Norway Over - Almost

So we’ve just finished our last day with the customer here in Norway, and presented on the work we’ve been doing for them. All in all, it’s been a pretty enjoyable (if stressful) week, and I’m looking forward to doing more direct customer work in the near future.

Due to a mix-up with dates, my flight doesn’t leave until Saturday evening, so I’ve got Friday and Saturday in Oslo to find out a bit more about the city, have a good time and take some pictures. I’ve just checked into the third hotel so far this week, so time to relax for a bit before heading out to find food!

Update: If a taxi driver says he doesn’t know the way to a major hotel, but he ‘can stop at a gas station and ask’, should you worry? In this case, it worked out fine, but I was nervous…

Open Dopplr

I wrote the other week about Dopplr and am finding it quite cool (despite some competition for attention from Facebook, Plazes, and others). They’re now allowing unlimited invites, so if you know me and would like one, let me know.

On the Way to Oslo

Sometimes travel produces the strangest combinations of experience. I was upgraded to Club Europe by BA on my flight to Oslo (probably something to do with the AA Gold Card that I was mysteriously sent after returning from San Jose earlier in the year). So as I write this inflight, I’ve just finished an impressively delicious chicken curry, polished off a bottle of red wine (no, not THAT size), and a decent bit of Stilton (which, I might add, goes particularly well with left-over curry sauce - yes, really). I’m listening to Kellie Pickler on my phone-cum-MP3-player with an operating system that barely manages to go a day without rebooting (but it’s OK, I’m gonna upgrade to an E61 soon, which Dave assures me is the bee’s knees). Kellie Pickler, incidentally, is pretty much the equivalent of Gareth Gates - as an American Idol almost-made-it - but the novelty of country music means that the unadventurous style is lost on me, and it evokes pleasant feelings of my trip to California anyway (yes, even California has country music).

All this is an unusual combination, to say the least. I’m checking into the Radisson SAS Plaza downtown later tonight, which Chris assures me (from a trip to Oslo earlier this year) is pretty decent, although sadly the team has to move after tonight as it seems that the whole world has checked into Oslo for this week and all the hotels are full. We have to move 50km away, so maybe I’ll be brave and hire a left-hand-drive MANUAL car. God help me.

Now all I have to do is make the week worth it by helping to impress the IBM customer I’ve come to see with our products. I’m nervous, but excited.

Later update: Hotel is OK, team is very friendly and seems very capable. I’m feeling quite positive about this week. I have discovered that we’re only at the customer till Thursday (rather than the Friday I thought), so I’ll have to find something to do on Friday. Maybe locate the local IBM office, or maybe take the day off. We’ll see.

Oh, and it’s 11:30pm and it’s still almost light outside.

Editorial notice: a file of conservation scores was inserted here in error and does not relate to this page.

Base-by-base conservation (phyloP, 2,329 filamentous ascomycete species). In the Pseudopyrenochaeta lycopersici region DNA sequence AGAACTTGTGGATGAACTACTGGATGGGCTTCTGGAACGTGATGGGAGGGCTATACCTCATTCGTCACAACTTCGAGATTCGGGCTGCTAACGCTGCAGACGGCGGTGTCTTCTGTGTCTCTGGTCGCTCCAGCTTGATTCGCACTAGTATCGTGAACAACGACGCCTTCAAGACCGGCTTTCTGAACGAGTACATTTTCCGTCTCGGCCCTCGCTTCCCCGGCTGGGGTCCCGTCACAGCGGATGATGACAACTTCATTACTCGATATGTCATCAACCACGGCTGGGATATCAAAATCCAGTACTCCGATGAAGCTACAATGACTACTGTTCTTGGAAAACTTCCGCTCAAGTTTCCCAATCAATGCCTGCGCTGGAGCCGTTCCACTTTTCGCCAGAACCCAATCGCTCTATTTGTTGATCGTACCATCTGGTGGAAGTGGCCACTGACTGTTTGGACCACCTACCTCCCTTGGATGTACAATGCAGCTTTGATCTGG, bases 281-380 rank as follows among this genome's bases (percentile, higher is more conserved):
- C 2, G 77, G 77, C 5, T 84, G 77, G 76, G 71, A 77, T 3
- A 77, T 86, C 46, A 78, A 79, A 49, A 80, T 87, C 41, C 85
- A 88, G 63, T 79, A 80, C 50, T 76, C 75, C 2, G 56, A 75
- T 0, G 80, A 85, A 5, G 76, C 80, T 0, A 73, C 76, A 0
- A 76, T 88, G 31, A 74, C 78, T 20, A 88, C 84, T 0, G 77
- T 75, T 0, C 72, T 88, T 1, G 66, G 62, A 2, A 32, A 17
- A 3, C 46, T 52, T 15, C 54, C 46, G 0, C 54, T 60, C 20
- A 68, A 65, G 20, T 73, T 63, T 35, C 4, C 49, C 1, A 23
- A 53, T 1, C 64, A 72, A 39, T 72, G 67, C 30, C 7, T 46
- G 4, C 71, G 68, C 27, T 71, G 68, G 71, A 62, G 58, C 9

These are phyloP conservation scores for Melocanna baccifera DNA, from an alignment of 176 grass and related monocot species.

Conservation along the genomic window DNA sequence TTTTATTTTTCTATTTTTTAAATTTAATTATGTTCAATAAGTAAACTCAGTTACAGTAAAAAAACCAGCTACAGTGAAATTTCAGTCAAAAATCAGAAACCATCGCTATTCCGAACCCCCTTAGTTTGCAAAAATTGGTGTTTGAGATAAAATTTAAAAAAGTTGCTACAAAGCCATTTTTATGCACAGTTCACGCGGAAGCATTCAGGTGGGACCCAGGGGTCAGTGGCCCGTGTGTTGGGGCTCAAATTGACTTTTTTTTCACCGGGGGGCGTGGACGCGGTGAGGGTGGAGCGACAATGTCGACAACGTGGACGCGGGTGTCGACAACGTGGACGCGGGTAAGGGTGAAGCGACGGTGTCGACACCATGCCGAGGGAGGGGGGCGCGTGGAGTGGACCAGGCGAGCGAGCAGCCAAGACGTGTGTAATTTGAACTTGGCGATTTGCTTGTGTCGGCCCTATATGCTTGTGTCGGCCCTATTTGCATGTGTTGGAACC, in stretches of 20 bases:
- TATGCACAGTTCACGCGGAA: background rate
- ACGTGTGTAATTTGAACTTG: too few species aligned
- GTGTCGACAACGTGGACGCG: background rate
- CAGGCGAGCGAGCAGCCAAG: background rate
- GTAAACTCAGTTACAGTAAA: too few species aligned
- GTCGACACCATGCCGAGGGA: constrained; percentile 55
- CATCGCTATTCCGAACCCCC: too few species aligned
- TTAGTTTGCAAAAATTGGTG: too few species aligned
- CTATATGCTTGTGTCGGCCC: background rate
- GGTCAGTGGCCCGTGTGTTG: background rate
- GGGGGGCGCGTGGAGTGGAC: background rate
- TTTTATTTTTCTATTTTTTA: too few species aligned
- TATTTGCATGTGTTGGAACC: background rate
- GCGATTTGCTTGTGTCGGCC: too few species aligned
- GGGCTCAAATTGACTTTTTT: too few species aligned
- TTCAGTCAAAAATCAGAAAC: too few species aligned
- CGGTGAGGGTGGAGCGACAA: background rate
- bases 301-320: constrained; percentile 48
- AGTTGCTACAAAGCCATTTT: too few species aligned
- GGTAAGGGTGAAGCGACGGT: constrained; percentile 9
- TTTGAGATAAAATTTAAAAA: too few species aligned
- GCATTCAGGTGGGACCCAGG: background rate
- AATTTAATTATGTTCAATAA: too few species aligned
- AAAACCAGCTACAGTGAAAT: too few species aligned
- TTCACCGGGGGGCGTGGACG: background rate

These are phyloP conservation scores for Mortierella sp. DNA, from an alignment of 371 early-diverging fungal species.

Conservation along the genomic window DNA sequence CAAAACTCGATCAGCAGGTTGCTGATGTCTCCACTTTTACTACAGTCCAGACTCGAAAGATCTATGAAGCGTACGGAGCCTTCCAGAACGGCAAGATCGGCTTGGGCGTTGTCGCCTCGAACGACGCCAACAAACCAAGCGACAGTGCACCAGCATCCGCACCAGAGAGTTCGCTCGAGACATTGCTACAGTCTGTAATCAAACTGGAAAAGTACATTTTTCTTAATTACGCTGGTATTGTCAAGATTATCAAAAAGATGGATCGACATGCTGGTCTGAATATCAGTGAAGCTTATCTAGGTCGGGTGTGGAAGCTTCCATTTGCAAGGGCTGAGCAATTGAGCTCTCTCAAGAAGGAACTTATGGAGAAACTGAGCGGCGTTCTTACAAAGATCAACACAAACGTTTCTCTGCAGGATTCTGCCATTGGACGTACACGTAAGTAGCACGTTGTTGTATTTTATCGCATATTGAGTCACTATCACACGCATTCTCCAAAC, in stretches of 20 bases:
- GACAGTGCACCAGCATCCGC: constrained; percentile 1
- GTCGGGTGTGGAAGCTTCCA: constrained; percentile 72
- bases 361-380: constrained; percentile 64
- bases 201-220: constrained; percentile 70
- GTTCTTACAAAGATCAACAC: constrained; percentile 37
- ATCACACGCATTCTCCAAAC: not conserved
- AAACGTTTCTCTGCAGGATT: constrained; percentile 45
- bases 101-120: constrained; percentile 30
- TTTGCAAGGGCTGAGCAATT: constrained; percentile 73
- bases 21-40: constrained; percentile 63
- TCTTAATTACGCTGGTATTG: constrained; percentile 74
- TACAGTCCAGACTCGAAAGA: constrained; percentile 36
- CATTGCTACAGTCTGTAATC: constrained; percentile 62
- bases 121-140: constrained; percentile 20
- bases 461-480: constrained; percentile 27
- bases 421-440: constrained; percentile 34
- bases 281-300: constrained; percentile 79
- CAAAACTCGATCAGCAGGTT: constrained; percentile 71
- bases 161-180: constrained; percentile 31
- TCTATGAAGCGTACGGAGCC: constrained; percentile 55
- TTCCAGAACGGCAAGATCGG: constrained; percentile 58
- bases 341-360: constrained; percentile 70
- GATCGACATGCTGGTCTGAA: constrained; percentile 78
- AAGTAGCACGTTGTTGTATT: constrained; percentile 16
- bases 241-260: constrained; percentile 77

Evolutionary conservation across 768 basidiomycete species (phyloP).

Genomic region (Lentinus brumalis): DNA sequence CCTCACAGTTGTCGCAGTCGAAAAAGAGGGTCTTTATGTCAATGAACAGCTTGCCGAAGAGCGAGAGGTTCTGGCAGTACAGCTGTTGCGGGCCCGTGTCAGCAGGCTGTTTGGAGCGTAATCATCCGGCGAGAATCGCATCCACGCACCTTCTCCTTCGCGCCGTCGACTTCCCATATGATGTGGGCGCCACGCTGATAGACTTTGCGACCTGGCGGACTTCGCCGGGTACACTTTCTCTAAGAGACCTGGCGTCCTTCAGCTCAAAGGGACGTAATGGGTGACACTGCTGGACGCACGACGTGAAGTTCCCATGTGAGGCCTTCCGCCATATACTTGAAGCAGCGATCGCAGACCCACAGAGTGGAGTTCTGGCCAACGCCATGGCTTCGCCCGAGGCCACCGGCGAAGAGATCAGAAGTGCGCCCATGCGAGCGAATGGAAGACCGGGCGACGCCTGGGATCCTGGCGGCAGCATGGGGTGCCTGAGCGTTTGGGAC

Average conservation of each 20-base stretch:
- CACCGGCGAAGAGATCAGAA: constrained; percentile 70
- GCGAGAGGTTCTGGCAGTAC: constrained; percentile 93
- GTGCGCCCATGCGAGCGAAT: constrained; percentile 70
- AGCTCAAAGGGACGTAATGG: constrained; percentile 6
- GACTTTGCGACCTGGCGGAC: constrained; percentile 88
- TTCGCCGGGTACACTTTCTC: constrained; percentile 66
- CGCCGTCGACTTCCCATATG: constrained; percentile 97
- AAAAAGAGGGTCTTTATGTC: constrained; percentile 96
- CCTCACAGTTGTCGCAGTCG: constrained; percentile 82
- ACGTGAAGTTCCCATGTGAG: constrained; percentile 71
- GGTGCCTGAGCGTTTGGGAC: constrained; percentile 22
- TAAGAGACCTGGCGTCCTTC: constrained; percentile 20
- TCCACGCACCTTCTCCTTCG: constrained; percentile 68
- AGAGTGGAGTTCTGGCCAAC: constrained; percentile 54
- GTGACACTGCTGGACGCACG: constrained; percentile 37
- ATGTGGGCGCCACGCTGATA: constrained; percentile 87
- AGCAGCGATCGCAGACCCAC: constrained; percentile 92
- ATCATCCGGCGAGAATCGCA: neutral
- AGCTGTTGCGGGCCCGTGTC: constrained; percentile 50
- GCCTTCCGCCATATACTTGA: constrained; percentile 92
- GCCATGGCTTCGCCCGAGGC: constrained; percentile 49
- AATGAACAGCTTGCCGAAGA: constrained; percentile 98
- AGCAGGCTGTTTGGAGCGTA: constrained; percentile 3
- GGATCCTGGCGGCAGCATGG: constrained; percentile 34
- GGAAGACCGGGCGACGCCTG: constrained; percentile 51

Starbucks in Winchester

It appears that Starbucks is finally coming to Winchester. No doubt many will lament over this further Americanisation and homogenisation of our high street, but I’m kinda curious.

For a long time, Winchester’s most obvious and best option for coffee (in my humble opinion) has been the equally sterile and characterless Caffè Nero chain. There are a few other chains and independents around, but they’re all weaker for one reason or another (low ceilings, no air-conditioning, dirty tables, etc.). Starbucks will become its most obvious competitor, located only a few doors down, and will hopefully shake things up. It’s interesting how Caffè Nero’s dominant position has allowed it to get away with some things - the lines are always far too long, and the staff slow and inefficient. I see this as a practical example to observe how change in markets works, that wouldn’t be possible in a larger city with less incumbency and more turnover of residents. It’s going to be curious to see what happens, and I’ll be one of the first in Starbucks’ door.

The Myths of Innovation

I’ve just finished reading Scott Berkun’s new book The Myths of Innovation. Like his previous effort, The Art of Project Management, its main redeeming feature is its no-bullshit tone. Reading The Art of Project Management, it was easy to see the influence of Berkun’s experience working on Internet Explorer at Microsoft, but it nevertheless stretched into topics other than mere software or technology, giving a less dry alternative to traditional project management textbooks. The Myths of Innovation is similar, and Berkun’s objective seems to be to cut through the Harvard-inspired hype and discuss some of the untruths around innovation - my favourite subjects include ‘The best ideas win’ and ‘Your boss knows more about innovation than you’. He never denies innovation - indeed, he is clearly a major student of it. But if, like me, you’re tired of hearing innovation as a buzzword and want a book you can nod your head to and say ‘couldn’t agree more’, this is probably the one.

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